Working in today’s office looks dramatically different than a decade ago. Where once we used PowerPoint presentations we now create video for upload to YouTube or Vimeo. We now use Slack instead of email, video conferencing instead of phone calls, and share data stored on servers. We’ve witnessed dramatic improvements in CPU and GPU performance as well as substantial increases in screen resolutions.
Yet our network infrastructure still runs technology first launched in the previous century. Gigabit Ethernet arrived on the scene in 1999. While bandwidth between servers has improved tenfold or more, the PCs out in the office still connect via one gigabit per second connections, often forcing users to wait while loading server-side applications or render video to remote drives. The gigabit bottleneck has become a productivity issue.
Maybe it’s time to bring back the NIC. Modern PCs all include integrated gigabit Ethernet controllers. Back in the early 21st century, users wanting gigabit Ethernet performance needed to install gigabit NICs in their PCs. Network interface cards – NICs – allow users and IT staff to upgrade network performance without breaking the bank. Most companies and wired homes are built out using CAT5e or CAT6 twisted pair cable. 5GBASE-T and 2.5GBASE-T based on NBASE-T technology allows dramatic increase in network bandwidth using CAT5e copper wire.
Installing those old gigabit cards over a decade ago had to deal with less powerful CPUs and interrupt schemes that were not optimized. Modern PC platforms have no such issues. Just plug a card into a free PCI Express slot, install the drivers, and you’re off and running with CPUs capable of handling 5Gbps and 10Gbps data-rates effortlessly.
At the other end, these NICs have to connect to an appropriate NBASE-T switch. The cost of upgrading gigabit switches to NBASE-T switches is easily offset by the increased user productivity. Plus, NBASE-T switches generally cost lower than their 10-gigabit equivalent. An eight-port NBASE-T switch costs roughly $600, with NICs going for about $70, which translates to $100 per user. However, you won’t have to incur the cost of replacing existing copper wiring, which can cost more than the sum total of the new switches and NICs.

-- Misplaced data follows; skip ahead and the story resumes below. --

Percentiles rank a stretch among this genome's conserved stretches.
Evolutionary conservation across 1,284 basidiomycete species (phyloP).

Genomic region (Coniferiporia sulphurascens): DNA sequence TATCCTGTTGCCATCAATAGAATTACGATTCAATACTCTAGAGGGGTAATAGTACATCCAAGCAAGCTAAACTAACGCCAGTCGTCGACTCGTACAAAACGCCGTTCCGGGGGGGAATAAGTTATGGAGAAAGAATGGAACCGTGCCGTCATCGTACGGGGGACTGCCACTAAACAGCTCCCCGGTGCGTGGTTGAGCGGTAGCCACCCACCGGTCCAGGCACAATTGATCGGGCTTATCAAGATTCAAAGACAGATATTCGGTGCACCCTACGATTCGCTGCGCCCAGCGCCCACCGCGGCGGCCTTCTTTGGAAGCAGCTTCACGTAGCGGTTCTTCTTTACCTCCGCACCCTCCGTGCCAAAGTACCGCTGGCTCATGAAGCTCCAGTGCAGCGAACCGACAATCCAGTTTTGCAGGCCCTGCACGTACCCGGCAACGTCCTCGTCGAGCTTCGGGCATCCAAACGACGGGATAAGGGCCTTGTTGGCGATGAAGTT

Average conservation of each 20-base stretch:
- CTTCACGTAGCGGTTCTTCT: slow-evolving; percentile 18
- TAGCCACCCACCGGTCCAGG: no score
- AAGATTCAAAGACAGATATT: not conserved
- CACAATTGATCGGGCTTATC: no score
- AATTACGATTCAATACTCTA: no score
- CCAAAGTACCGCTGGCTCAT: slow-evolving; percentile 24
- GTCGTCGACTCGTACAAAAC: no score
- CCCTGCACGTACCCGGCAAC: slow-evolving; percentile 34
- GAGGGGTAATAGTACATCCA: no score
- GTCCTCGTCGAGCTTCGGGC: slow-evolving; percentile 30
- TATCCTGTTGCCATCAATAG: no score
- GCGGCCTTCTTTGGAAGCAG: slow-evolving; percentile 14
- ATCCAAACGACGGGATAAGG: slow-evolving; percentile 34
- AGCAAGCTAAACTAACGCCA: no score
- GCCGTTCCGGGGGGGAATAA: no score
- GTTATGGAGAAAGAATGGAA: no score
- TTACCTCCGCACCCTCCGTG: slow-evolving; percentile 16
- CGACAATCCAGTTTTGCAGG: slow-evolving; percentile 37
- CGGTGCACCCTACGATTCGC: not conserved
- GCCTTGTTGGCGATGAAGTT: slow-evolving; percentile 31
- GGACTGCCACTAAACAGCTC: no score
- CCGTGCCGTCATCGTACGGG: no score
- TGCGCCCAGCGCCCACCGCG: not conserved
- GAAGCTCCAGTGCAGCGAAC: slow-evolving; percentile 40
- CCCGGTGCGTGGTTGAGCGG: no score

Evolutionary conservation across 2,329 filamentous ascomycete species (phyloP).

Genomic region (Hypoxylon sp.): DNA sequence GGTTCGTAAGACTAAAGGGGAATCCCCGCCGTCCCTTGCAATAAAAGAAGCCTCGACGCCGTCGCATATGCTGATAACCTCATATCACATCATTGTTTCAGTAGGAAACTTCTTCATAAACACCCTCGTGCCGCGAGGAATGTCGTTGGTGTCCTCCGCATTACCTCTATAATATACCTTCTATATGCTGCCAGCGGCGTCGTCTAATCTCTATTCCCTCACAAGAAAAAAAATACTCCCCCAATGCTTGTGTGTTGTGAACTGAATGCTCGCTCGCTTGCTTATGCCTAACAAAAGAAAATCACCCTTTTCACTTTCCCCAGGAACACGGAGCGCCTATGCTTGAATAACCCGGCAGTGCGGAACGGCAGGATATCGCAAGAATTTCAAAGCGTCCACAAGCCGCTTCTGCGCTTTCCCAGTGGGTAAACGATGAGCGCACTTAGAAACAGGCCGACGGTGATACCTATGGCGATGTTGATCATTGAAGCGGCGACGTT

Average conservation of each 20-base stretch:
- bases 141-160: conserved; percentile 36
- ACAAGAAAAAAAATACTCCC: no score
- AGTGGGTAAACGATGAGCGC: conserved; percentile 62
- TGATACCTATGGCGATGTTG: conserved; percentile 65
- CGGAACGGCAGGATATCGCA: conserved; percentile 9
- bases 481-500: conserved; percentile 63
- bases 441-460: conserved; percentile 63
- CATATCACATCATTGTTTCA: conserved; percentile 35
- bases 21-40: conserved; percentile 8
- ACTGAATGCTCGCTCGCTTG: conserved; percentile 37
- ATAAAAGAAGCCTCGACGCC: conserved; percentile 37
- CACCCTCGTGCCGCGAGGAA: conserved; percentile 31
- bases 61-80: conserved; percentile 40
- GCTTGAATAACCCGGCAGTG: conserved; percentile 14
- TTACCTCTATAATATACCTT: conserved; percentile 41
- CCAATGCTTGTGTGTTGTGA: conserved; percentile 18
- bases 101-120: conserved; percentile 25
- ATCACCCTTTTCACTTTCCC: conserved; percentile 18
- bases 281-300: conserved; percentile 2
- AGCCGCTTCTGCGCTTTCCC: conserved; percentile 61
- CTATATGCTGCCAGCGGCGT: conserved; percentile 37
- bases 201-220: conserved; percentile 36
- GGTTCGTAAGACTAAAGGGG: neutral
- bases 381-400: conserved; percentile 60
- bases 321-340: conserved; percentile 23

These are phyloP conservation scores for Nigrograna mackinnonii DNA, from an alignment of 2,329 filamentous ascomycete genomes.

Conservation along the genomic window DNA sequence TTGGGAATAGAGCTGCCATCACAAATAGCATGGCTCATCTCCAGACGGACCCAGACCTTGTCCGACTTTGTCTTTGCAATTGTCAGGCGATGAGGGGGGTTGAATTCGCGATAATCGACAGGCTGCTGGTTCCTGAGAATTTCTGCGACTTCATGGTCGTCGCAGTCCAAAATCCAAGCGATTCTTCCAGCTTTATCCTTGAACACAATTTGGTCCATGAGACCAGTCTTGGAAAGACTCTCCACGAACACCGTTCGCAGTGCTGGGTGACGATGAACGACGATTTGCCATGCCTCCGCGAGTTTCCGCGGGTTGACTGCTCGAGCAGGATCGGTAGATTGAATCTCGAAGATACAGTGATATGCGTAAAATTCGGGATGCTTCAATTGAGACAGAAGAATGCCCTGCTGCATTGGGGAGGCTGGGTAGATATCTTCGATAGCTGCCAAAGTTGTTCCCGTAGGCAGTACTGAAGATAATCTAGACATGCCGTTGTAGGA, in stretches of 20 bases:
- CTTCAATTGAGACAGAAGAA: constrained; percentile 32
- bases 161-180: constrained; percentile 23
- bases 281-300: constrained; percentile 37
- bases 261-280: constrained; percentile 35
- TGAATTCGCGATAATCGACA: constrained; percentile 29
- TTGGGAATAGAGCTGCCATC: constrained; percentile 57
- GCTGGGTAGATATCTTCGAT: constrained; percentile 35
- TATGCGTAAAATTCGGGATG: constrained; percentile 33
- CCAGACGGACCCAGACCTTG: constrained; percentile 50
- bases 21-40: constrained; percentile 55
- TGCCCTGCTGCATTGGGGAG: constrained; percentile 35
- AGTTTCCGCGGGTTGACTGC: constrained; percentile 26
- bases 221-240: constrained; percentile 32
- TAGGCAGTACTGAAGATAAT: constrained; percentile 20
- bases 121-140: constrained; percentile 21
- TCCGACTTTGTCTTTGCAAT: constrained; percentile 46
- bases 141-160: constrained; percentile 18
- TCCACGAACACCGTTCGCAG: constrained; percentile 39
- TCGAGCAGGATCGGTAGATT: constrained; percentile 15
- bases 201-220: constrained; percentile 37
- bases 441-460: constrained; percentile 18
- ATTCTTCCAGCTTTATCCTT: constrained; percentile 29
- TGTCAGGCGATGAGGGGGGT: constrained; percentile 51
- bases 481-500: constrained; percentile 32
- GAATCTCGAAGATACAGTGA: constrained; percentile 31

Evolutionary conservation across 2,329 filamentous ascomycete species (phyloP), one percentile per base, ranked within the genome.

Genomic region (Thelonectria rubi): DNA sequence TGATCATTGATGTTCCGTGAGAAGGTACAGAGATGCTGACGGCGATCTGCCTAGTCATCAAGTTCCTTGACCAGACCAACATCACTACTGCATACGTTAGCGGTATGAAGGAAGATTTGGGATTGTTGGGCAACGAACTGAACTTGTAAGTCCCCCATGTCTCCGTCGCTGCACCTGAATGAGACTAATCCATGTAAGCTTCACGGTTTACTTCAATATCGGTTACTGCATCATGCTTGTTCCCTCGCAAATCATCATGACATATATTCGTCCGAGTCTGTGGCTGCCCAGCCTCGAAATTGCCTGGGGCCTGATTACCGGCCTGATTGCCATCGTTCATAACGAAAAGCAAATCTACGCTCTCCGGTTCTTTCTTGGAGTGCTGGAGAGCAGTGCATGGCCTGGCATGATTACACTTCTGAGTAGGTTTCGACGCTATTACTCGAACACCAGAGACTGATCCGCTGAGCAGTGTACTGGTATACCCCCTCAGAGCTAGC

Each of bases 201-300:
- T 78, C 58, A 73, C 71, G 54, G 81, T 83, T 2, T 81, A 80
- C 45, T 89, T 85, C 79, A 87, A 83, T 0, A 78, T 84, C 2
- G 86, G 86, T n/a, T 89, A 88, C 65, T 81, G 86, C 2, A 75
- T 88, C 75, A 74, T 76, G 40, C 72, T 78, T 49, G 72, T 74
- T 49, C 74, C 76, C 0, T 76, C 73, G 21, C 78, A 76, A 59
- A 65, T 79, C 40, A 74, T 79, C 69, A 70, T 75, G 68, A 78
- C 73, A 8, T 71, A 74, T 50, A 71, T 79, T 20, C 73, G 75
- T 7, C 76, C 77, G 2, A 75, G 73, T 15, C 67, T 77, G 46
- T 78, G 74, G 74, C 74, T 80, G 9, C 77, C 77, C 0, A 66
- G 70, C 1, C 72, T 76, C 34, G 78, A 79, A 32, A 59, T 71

With each user getting double the transfer rate, wait times reduce substantially. Given the long lifetimes of switches and NICs, it’s likely users will be benefitting for years, which substantially mitigates the cost relative to the increased productivity.
What about wireless? WiFi offers great convenience at the expense of system management headaches. Range becomes an issue as well as bandwidth drops while people walk further from access points. WiFi may be the only solution for laptop and tablet users, though external docking stations with PCI Express slots are making a comeback. Once wired, users have consistent access to double or more the bandwidth with no worries about shared connections cutting into network performance.
Consider NBASE-T NICs and switches as a way to gain massive bandwidth increases at a modest cost using existing copper infrastructure. The modern office and home demands more network power, and NBASE-T is poised to deliver more bandwidth reliably. End the user wait.